The connection between mathematics and art goes back thousands of years. Mathematics has been used in the design of Gothic cathedrals, Rose windows, oriental rugs, mosaics and tilings. Geometric forms were fundamental to the cubists and many abstract expressionists, and award-winning sculptors have used topology as the basis for their pieces. Dutch artist M.C. Escher represented infinity, Möbius bands, tessellations, deformations, reflections, Platonic solids, spirals, symmetry, and the hyperbolic plane in his works.
Mathematicians and artists continue to create stunning works in all media and to explore the visualization of mathematics--origami, computer-generated landscapes, tesselations, fractals, anamorphic art, and more.
"Truchet from Truchet Tiles," by Robert Bosch (Oberlin College, Oberlin, OH)
18" x 18", Digital print on canvas, 2012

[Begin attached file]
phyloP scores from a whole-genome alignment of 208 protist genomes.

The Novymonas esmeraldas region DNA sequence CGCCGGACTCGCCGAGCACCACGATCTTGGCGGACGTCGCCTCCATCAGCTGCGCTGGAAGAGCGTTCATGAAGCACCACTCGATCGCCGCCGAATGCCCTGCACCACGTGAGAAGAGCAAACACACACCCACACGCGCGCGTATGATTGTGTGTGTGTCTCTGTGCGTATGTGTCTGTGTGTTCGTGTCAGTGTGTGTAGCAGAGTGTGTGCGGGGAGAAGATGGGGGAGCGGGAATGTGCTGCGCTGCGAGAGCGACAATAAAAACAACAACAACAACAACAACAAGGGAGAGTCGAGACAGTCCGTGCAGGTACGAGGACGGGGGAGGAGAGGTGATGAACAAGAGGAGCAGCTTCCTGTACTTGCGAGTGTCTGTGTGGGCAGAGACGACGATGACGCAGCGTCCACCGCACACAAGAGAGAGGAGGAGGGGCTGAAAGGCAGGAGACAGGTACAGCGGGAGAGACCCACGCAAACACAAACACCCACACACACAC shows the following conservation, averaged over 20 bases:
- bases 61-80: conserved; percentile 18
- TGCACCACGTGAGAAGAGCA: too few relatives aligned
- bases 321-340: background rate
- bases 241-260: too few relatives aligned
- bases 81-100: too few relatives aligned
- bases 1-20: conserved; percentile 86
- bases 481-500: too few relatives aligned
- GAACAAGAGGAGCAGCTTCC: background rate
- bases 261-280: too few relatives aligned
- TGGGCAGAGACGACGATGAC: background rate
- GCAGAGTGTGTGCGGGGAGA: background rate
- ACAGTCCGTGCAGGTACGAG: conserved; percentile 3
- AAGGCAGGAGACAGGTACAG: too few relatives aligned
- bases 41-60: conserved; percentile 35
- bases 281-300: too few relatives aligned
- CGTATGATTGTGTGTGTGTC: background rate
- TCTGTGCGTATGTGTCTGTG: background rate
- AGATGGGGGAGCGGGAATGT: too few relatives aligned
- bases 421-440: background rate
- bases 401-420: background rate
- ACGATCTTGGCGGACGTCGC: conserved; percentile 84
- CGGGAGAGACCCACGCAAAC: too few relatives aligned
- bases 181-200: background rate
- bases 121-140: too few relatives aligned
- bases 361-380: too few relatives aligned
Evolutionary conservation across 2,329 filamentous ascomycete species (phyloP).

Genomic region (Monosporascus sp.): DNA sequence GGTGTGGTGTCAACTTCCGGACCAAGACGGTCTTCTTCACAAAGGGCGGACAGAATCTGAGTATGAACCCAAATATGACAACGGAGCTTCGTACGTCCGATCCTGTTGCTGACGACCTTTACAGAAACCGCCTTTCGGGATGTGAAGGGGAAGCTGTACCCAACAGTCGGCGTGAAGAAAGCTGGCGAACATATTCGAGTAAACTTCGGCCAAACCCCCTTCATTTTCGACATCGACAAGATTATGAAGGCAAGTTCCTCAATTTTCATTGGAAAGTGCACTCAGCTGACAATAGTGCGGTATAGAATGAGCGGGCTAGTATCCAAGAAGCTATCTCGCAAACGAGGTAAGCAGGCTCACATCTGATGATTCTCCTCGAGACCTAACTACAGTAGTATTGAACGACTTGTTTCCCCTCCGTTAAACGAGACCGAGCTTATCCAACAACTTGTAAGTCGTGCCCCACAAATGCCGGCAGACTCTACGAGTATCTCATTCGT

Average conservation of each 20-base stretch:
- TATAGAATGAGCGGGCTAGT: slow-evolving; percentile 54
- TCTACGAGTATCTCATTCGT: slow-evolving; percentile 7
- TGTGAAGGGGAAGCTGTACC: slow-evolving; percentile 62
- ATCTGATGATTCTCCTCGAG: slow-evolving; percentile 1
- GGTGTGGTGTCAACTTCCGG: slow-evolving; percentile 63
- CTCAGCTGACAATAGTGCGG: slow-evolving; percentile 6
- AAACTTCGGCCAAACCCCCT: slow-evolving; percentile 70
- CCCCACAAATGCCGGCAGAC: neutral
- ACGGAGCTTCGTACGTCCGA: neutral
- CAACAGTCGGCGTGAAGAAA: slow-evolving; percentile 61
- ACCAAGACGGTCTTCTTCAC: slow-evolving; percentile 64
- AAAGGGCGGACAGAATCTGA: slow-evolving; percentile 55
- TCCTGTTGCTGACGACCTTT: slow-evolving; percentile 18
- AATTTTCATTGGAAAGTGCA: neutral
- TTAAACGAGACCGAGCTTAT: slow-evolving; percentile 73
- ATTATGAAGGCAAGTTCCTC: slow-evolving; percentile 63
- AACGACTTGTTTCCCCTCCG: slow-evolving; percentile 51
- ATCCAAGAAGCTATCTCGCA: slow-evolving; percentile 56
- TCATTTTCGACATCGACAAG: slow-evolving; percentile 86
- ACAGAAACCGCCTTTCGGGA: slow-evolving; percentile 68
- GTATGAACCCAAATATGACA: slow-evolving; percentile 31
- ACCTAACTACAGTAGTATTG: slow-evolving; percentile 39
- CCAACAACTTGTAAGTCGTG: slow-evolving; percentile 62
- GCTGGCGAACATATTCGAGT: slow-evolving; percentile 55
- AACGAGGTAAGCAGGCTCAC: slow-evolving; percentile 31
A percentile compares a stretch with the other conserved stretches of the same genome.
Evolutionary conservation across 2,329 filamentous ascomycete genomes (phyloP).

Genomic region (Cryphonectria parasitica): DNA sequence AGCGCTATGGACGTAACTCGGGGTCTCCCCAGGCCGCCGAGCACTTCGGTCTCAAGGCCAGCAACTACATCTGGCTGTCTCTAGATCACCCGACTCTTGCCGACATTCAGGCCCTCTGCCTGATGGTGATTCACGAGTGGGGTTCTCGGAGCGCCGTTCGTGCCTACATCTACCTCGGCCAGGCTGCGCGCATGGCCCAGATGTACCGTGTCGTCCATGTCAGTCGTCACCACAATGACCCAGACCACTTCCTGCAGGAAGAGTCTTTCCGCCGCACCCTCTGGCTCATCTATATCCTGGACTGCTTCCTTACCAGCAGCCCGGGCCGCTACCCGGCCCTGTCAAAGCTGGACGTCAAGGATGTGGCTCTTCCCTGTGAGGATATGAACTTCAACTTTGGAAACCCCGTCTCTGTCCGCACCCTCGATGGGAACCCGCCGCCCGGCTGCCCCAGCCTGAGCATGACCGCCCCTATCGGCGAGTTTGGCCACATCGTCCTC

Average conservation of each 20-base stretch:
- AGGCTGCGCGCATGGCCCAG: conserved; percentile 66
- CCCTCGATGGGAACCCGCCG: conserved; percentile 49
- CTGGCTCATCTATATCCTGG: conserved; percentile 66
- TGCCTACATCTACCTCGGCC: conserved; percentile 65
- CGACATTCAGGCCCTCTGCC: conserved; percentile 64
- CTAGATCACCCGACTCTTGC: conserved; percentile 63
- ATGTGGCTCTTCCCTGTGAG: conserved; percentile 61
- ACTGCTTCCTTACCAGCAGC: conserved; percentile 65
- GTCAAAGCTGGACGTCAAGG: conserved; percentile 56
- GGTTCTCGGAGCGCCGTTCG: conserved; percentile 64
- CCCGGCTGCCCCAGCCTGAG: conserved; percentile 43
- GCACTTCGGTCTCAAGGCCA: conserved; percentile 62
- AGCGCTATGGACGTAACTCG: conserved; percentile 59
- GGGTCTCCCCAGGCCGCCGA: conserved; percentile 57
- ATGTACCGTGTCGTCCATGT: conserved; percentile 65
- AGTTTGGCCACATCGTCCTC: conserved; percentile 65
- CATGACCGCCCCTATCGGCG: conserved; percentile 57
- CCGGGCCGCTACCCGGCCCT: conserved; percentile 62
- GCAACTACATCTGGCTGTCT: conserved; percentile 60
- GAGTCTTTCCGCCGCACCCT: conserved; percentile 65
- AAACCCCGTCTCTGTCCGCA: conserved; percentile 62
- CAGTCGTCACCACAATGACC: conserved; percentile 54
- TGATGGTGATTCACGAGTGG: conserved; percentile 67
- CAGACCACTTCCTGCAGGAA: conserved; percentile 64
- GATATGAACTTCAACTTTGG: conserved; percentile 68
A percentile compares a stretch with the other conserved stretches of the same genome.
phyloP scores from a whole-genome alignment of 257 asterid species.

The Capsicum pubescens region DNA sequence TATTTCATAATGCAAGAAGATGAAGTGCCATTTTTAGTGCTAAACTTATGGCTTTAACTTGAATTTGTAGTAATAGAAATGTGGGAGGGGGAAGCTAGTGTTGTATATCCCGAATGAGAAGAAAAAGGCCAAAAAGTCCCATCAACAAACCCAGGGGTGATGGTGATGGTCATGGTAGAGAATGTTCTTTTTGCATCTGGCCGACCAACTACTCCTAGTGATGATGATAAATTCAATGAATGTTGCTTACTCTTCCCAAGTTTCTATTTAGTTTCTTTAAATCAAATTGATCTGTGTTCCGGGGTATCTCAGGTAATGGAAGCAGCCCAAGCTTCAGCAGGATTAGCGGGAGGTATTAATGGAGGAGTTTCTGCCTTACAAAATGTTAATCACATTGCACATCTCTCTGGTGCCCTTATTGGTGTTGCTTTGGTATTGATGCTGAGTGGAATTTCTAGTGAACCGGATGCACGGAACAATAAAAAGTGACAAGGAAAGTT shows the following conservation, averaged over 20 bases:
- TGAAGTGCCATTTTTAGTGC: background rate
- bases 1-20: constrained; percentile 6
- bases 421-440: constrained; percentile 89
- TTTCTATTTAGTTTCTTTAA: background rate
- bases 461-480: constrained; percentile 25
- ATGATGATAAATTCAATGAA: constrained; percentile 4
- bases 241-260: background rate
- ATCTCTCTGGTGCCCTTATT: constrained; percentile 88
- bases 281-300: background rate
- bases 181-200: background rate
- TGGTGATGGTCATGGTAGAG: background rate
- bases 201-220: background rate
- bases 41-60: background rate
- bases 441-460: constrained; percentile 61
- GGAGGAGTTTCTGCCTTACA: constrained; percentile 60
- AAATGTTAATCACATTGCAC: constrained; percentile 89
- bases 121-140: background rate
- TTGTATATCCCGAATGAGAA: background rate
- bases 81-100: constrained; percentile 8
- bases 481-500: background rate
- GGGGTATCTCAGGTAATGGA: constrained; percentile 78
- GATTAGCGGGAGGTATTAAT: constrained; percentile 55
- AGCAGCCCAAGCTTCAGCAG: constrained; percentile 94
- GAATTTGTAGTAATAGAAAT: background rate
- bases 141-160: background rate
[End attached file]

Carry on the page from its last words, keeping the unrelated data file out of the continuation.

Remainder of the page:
Father Sébastien Truchet (1657-1729) was a Carmelite clergyman. He was King Louis XIV's favorite hydraulic engineer. He designed fonts. And in 1704 he published an article, "Mémoire sur les combinaisons," that described his mathematical and artistic investigations into how a simple set of square tiles, each divided by a diagonal into a white half and a black half, can be arranged to form an infinity of pleasing patterns. Today, Truchet's tiles are known as, well, Truchet tiles. To create a Truchet-tile portrait of Truchet, I started with the orientations specified by Pattern D of Plate 1 of Truchet's article. I then allowed the diagonals of the tiles to "flex" or bend at their midpoints. To make a tile darker, I would flex the diagonal into the black half. To make a tile brighter, I would flex the diagonal into the white half. With my Flexible Truchet Tiles, I can approximate any grayscale image, using the image to "warp" any initial pattern of Truchet tiles. -- Robert Bosch